HAVANA, CUBA — The baggage handling was slow, the welcoming celebration was subdued and the typically-festive streets of Havana were quiet — but for Delta Air Lines, just pulling off a smooth launch of its first scheduled flights to Cuba in 55 years was a feat.
It was never going to be easy to start service to Cuba, a place where few American companies can operate and where regular airline flights have been blocked for decades.
Then, the death of Fidel Castro led to a nine-day period of national mourning and brought Delta’s first customers to a city with closed bars, no music and a muted atmosphere on city streets.
Many of the officials who had planned to take Delta’s first flight from Atlanta to Havana on Thursday learned that the events and meetings that had been planned were canceled due to the mourning period and pulled out of the trip, leaving about half of the seats empty on the inaugural flight.
Yet the flight’s historic touchdown in Havana culminated of months of exhaustive preparation.
Delta is one of eight U.S. airlines launching service to Havana, bringing a huge influx of traffic in a short period of time to an airport addled with an array of unusual limitations.
While people in Cuba have been “great to work with, we are full of challenges,” said Demetrio Acevedo, a Delta field director in customer service who helped oversee the launch of service in Cuba.
Everything from computers, printers and even printer paper is difficult to get in Cuba, and typically can’t be imported from the United States. He said some supplies like printer paper are being brought in from Panama.
“The way I like to summarize it is: Here, you have to bring your own mouse to use a computer,” Acevedo said. “Everywhere you look around, you see equipment that’s fifty to sixty years old.”
Airport equipment like tugs for moving baggage are older and less efficient, according to Delta – leading to a hectic baggage claim area with some waits of up to two hours.
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While Delta has in recent years operated some charter flights to Cuba, planning for scheduled service started more than a year ago, and the airline’s work on the logistics of starting service has been in full swing for six months.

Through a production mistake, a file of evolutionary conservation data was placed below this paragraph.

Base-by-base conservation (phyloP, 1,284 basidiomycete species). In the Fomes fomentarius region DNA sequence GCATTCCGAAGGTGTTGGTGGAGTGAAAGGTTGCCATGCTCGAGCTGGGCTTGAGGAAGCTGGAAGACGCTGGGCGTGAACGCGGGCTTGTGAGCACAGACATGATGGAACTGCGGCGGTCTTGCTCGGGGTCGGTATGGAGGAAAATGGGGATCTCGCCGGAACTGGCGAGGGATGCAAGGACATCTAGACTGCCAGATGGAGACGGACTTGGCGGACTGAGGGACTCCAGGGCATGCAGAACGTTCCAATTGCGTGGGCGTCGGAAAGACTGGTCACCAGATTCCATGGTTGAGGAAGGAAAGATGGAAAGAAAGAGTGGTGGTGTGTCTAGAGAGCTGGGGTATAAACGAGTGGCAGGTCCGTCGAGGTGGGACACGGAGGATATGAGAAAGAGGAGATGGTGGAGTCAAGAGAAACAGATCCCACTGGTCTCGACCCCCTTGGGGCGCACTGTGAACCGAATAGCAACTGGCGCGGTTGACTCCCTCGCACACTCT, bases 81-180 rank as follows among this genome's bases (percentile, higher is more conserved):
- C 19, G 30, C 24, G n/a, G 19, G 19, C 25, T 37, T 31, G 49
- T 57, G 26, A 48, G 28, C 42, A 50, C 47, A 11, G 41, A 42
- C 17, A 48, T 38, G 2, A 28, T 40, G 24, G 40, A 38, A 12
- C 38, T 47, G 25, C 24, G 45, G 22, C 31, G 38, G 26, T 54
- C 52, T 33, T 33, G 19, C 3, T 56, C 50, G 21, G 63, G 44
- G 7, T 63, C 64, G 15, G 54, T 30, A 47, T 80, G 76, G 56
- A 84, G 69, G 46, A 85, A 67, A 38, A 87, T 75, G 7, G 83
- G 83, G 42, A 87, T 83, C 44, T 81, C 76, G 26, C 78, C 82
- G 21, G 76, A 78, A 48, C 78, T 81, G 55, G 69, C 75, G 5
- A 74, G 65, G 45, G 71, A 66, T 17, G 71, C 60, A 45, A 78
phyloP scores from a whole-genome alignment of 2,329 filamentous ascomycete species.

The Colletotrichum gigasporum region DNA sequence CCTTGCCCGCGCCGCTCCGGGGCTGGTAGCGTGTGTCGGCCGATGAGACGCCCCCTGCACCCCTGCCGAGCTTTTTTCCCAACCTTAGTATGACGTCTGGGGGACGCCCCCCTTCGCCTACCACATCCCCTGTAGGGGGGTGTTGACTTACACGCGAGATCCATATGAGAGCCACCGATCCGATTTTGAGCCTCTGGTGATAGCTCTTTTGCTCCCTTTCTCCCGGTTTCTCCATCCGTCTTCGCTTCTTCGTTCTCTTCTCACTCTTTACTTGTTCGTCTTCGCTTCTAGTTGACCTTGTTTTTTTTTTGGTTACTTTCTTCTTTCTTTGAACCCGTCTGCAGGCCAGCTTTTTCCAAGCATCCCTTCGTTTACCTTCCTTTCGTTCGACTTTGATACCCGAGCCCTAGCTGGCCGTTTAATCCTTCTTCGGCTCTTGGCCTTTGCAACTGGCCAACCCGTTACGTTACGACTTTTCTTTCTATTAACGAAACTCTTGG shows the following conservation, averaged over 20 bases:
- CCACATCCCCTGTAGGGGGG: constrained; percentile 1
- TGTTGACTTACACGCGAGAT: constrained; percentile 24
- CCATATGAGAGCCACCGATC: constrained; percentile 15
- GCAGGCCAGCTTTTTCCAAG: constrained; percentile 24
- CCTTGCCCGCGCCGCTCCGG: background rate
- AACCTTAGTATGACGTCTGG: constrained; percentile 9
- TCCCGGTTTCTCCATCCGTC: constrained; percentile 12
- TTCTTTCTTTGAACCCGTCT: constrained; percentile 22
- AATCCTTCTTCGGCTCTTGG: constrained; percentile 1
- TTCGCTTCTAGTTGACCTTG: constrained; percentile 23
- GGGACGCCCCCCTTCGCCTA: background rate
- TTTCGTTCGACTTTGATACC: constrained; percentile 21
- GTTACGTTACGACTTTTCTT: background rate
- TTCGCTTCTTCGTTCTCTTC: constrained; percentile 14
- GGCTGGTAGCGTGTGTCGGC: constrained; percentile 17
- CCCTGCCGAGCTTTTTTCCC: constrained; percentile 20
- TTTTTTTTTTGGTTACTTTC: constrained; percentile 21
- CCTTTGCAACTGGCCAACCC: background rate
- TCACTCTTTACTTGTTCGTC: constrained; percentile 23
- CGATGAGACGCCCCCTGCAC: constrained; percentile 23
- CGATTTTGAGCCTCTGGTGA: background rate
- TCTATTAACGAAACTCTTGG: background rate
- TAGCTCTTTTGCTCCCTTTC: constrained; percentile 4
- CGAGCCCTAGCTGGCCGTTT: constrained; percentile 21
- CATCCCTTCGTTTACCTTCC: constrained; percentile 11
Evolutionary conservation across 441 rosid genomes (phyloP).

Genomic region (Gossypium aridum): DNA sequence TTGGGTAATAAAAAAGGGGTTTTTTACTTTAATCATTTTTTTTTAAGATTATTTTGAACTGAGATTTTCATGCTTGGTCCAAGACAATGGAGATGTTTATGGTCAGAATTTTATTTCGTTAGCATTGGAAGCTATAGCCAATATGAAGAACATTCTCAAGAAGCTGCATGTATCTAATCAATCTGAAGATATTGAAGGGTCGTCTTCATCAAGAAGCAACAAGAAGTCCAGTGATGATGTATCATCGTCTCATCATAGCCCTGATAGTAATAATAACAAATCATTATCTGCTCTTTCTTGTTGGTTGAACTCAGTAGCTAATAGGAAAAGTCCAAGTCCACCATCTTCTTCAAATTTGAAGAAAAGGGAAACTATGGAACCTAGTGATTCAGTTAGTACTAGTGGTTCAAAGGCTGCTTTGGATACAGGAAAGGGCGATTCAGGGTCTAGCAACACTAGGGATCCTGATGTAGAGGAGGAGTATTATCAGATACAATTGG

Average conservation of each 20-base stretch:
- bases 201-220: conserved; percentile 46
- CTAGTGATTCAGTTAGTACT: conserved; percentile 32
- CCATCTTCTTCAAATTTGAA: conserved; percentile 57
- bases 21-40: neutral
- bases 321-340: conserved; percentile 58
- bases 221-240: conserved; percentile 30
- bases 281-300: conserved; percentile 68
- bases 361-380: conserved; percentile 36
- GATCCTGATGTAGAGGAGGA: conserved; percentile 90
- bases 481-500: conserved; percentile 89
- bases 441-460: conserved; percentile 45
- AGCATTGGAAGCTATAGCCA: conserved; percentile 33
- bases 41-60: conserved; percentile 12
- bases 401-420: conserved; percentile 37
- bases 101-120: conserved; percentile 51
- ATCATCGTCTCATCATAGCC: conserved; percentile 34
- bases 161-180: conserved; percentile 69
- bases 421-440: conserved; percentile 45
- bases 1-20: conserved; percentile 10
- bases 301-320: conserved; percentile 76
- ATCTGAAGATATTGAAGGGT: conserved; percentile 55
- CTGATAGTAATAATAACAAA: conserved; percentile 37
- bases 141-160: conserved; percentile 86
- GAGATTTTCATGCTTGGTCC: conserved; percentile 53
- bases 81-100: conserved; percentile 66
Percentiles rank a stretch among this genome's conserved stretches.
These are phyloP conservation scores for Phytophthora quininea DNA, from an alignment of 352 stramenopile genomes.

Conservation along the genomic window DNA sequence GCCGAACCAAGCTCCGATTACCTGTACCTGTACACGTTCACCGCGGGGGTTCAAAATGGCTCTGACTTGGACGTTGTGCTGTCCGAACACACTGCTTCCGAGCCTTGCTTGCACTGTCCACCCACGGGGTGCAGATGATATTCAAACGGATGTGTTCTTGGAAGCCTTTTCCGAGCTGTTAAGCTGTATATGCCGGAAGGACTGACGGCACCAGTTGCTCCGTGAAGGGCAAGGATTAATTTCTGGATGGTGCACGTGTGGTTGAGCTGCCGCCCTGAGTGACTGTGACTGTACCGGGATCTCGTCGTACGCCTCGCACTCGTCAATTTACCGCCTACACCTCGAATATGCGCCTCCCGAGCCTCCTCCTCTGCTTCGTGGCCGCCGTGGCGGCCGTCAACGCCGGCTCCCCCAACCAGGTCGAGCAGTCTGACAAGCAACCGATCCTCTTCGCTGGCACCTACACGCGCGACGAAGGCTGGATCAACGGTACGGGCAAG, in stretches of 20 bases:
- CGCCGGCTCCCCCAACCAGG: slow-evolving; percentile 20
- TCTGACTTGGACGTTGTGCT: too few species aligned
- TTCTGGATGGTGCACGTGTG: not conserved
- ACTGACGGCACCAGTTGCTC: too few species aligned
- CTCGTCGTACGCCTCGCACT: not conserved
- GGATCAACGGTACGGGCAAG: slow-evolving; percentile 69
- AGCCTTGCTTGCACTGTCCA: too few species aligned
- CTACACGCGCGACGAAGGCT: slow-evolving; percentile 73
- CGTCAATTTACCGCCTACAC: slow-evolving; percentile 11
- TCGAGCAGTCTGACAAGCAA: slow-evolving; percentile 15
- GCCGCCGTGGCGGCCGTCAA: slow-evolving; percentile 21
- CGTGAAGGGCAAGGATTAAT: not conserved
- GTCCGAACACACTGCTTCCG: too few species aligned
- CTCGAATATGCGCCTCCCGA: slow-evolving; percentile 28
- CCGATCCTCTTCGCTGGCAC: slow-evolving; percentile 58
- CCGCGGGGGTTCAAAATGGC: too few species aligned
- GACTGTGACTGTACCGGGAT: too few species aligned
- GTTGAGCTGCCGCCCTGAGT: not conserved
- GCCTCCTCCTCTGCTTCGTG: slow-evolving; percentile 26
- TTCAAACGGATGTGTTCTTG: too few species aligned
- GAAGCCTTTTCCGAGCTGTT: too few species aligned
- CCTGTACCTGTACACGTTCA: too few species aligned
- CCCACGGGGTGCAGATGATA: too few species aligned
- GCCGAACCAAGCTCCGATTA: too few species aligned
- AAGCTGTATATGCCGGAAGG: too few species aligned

Staff at the airport and at Delta’s new city ticket office in Havana are workers for a state-owned enterprise. In recent weeks, Delta employees flown in from other parts of the world have trained workers to handle Delta customers and flights.
Delta also flew in about 20 of its own employees from a departments including IT, customer service, maintenance and other areas to help with its launch day at Havana’s airport.
That’s crucial for incidents such as when the airport’s Internet goes down, a scenario that requires employees to either use a more rudimentary computer system to process passengers or to revert to manual boarding passes.
Among the challenges, Delta’s Havana ticket office closed for a period during the time of mourning.
“We’ve been very careful with our plans,” Acevedo said. “We have to be respectful.”
Travelers who flew to Havana during the period of mourning say they are going with the flow.
Joe Raguckas, of Tampa, said he wanted to experience some of the local music, “but it’s been really quiet … A lot of places were closed.”
Raguckas said he visited a Cuban school where the principal “was on the verge of tears . . She was telling stories of how Fidel really helped the schools. She was very emotional.”
Jim MacDonald, a Canadian from Cape Breton who has traveled to Cuba 20 times, said he has found that his friends in Cuba “feel very sad. Castro was a great man to them.”
Normally, while walking through Havana, MacDonald said, “there’s a soundtrack to the whole thing. Everywhere you go there’s music,” MacDonald said. “There’s no music now.”
Yet on the streets of the city, “people just seem to be going about their business,” said traveler Nancy Wilson from Minnesota.
The period of mourning is apparent in visits to some Havana attractions. During a visit to the famed Buena Vista Social Club, “we were hoping for music and dancing, and it was nothing,” Wilson said.
But Julie Bliven, traveling with Wilson, said being in Havana now, “It’s a piece of history.”
And, Wilson said, “We were told if we wanted to go to Cuba, we should go before January 20, because of changes that might happen.”